A term under the Family Law Act which describes the arrangements for parental responsibilities and parenting time among guardians, made in an order or agreement. "Parenting arrangements" does not include contact. See "contact," "guardian," "parental responsibilities" and "parenting time."
In law, the whole of the conduct of a court proceeding, from beginning to end, and the steps in between; may also be used to refer to a specific hearing or trial. See "action."
With respect to courts, the authority of the court to hear an action and make orders; the limits of the authority of a particular judicial official; the geographic location of a court; the territorial limits of a court's authority. With respect to governments, the authority of a government to make legislation as determined by the constitution; the limits of authority of a particular government agents. See “constitution."
A person licensed to practice law in a particular jurisdiction. See "barrister and solicitor."
An act, legislation; a written law made by a government.
A mandatory direction of the court, binding and enforceable upon the parties to a court proceeding. An "interim order" is a temporary order made following the hearing of an interim application. A "final order" is a permanent order, made following the trial of the court proceeding or the parties' settlement, following which the only recourse open to a dissatisfied party is to appeal. See "appeal," "consent order," "decision" and "declaration."
A calculation of the allowable legal expenses of a party to a court proceeding, as determined by the Supreme Court Family Rules. The party who is most successful in a court proceeding is usually awarded their "costs" of the proceeding. See "account, "bill of costs," "certificate of costs," and "lawyer's fees."
A judge's conclusions after hearing argument and considering the evidence presented at a trial or an application; a decision, the judge's reasons. A judge's written or oral decision will include the judge's conclusions about the relief or remedies claimed as well as their findings of fact and conclusions of law. A written decision is called the judge’s "reasons for judgment." See "common law," "conclusions of law," "findings of fact," and "final judgment."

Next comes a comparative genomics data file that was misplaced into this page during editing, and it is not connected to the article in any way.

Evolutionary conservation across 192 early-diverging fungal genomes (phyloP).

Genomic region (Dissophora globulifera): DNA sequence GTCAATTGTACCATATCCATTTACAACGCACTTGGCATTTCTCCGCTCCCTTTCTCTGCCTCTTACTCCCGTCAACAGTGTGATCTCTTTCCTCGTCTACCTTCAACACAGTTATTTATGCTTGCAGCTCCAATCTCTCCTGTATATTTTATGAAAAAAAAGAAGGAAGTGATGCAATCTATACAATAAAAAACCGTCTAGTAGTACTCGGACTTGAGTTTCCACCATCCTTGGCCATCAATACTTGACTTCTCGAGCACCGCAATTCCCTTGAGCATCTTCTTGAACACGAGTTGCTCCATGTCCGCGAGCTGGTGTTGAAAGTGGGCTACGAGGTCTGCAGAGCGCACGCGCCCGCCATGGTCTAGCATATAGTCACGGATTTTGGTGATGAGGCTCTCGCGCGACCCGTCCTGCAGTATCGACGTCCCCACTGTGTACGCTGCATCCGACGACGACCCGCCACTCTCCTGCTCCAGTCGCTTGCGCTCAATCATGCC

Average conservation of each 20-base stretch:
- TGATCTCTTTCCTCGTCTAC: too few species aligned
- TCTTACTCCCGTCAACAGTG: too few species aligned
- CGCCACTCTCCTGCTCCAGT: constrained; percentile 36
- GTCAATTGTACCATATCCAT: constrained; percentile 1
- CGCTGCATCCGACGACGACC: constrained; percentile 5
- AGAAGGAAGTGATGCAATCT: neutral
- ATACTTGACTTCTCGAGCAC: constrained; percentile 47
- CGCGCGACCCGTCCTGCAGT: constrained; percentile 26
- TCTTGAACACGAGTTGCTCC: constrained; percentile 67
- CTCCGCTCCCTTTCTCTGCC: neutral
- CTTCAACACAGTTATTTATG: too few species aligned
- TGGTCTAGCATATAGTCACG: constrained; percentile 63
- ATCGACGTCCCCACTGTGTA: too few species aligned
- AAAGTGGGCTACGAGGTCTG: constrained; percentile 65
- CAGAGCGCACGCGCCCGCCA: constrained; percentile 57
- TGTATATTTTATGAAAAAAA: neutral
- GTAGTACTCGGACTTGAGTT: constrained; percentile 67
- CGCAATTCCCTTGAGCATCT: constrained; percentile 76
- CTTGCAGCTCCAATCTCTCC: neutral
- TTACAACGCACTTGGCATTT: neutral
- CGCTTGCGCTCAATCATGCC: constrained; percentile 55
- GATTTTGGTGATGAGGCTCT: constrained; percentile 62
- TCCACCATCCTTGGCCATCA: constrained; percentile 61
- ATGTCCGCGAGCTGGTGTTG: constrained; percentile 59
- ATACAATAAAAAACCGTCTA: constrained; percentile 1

A term under the Family Law Act referring to property acquired by either or both spouses during their relationship, as well as after separation if bought with family property. Both spouses are presumed to be equally entitled to share in family property. See "excluded property."
A time period after which someone may not make a claim because the right to do so has expired. The time for making a claim is set by legislation, and limitation periods will differ depending on the type of claim or the relationship between people making and defending the claim.
A court proceeding in which one party sues another for a specific remedy or relief, also called a "lawsuit" or a "case." An action for divorce, for example, is a court proceeding in which the claimant sues the respondent for the relief of a divorce order.
The person who starts a court proceeding seeking an order for specific remedy or relief against another person, the respondent. See "action" and "respondent."
A person who is younger than the legal age of majority, 19 in British Columbia. Not to be confused with "miner." See "age of majority."
In law, a legal incapacity to do certain things, like enter into a contract or start a court proceeding. Legal disabilities include insanity and being under the age of majority. See "age of majority."
The testing of the claims at issue in a court proceeding at a formal hearing before a judge with the jurisdiction to hear the proceeding. The parties present their evidence and arguments to the judge, who then makes a determination of the parties' claims against one another that is final and binding on the parties unless appealed. See "action," "appeal," "argument," "claim," "evidence" and "jurisdiction."